The 51 States of America?

“We believe there’s an attack on oil and gas,” said Colorado’s Weld County commissioner Barbara Kirkmeyer. “We believe there’s an attack on agriculture. I don’t think those down in Denver understand any of it.”

Environmental policy issues between northern and southern Colorado have dug a deep divide between its citizen. Maybe even deep enough to make an entirely new state.

Counties planning to secede from Colorado.

Counties planning to secede from Colorado.

About 50 people attended the first meeting this Thursday. Weld County commissioners held the meeting for the public to comment on seceding from Colorado and forming the 51st state, Northern Colorado. Morgan, Logan, Sedgwick, Phillips, Washington, Yuma, and Kit Carson county residence were also invited.

Nearly all of those attended voiced support. Weld County’s 5 commissioners hope to put the decision on November’s ballot for a vote.

“I think people, when they feel disenfranchised, when they feel that their voices are not being heard, I think that’s a problem in a representative form of government,” commissioner Sean Conway said.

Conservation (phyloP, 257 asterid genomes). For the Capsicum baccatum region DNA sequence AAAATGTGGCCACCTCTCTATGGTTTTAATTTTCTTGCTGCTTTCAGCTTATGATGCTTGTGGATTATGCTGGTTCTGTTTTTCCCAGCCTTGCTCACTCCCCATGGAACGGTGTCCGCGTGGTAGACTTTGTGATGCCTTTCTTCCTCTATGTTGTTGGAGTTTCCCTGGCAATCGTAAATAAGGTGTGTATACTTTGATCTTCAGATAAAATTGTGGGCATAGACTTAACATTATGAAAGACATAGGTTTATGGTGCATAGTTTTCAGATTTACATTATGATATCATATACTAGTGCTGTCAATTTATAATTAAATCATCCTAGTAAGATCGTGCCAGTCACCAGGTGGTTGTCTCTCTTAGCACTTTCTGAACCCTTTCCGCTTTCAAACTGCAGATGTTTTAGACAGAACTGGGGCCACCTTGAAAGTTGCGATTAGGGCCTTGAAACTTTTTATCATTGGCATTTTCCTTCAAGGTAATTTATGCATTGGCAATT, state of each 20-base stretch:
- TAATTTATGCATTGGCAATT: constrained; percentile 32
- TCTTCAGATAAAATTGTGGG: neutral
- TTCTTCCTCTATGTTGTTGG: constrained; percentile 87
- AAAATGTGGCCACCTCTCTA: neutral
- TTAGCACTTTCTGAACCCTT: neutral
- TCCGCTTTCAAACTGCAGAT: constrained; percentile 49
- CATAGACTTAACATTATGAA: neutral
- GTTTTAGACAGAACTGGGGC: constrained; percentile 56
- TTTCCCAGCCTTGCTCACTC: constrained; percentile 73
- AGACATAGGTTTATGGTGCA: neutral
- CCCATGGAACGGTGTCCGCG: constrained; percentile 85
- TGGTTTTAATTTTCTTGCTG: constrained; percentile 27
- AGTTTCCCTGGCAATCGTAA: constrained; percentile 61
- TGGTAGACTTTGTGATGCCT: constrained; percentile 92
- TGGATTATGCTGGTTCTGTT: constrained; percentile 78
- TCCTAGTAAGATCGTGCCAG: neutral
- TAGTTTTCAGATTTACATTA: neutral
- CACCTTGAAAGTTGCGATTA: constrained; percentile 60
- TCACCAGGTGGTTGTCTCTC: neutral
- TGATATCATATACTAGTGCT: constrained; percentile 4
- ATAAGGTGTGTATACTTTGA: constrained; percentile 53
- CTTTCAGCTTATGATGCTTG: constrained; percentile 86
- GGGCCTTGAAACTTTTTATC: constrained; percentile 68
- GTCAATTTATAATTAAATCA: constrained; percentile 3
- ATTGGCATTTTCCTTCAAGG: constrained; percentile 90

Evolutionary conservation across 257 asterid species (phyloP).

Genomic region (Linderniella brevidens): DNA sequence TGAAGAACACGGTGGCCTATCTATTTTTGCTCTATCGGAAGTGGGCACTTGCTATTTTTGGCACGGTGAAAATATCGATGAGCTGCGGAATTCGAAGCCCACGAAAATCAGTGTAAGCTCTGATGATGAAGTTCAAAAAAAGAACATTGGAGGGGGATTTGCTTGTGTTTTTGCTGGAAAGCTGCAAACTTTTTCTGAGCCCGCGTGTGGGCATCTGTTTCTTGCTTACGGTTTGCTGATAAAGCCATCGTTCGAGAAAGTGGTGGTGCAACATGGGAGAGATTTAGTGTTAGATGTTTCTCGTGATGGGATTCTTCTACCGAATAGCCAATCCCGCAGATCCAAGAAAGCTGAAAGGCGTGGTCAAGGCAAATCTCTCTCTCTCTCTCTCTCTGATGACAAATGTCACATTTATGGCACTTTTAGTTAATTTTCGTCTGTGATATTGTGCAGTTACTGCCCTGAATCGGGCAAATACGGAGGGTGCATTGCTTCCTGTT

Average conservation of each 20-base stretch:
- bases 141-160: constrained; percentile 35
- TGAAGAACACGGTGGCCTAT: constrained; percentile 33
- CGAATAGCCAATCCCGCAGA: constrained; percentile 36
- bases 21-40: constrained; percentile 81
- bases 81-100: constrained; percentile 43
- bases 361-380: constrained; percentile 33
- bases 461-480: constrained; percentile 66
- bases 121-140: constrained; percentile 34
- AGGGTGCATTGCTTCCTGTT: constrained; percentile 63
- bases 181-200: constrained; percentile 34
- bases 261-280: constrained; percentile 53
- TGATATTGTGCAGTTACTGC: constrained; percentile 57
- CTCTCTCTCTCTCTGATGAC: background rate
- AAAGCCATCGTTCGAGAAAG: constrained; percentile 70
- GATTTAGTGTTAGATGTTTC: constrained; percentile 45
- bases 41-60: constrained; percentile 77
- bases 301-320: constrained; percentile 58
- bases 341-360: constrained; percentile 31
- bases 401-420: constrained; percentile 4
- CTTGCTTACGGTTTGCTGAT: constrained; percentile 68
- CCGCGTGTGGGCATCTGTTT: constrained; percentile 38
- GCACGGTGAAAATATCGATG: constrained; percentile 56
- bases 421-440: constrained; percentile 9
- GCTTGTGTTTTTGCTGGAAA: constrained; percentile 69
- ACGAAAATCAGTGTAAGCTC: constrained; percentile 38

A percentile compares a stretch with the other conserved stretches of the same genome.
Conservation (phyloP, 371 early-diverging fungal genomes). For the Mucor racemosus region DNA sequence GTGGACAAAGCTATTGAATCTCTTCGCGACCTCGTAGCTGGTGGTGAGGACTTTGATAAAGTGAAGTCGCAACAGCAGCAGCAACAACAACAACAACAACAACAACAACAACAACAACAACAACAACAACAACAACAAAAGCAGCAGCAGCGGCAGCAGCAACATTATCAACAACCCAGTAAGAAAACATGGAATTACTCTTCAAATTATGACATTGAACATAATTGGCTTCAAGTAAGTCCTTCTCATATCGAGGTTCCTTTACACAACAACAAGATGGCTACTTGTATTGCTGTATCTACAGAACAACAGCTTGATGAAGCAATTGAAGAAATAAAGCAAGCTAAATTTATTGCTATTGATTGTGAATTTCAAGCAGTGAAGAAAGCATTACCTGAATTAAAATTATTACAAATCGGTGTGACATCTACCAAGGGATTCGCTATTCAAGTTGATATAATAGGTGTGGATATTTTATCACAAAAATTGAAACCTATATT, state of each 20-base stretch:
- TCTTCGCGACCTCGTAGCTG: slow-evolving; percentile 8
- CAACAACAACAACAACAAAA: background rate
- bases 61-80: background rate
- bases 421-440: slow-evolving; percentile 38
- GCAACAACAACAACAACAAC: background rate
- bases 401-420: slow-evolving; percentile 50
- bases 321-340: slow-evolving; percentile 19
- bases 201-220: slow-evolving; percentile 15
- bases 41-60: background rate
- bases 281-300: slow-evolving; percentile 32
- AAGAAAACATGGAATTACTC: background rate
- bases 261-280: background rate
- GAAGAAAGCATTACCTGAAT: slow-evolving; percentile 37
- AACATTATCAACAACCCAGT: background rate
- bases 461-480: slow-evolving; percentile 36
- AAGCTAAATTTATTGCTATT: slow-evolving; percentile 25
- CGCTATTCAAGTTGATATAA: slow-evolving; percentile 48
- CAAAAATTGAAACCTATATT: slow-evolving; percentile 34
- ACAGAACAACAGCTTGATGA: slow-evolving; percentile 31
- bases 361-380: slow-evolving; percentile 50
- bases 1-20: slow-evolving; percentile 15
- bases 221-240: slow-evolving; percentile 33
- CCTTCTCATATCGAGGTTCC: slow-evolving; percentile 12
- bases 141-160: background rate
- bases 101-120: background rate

Wheat field in Yuma County

Wheat field in Yuma County

The main reason for the divide is differing opinions on water, energy, and education between urban and rural residents. Elena Metro, a resident of Fort Lupton, said. “I have an issue with urbanites thinking it’s up to them to know what’s best. I don’t know what’s best for them, and I don’t think they know what’s best for me.” This division between urban and rural residents isn’t uncommon in America. City dwellers tend to be more liberal while rural and in most cases suburban residents are conservative.

Weld County’s commissioners have planned 3 more meetings to discuss forming a new state. Whether we’ll need to add 51st star to the flag is yet to be seen.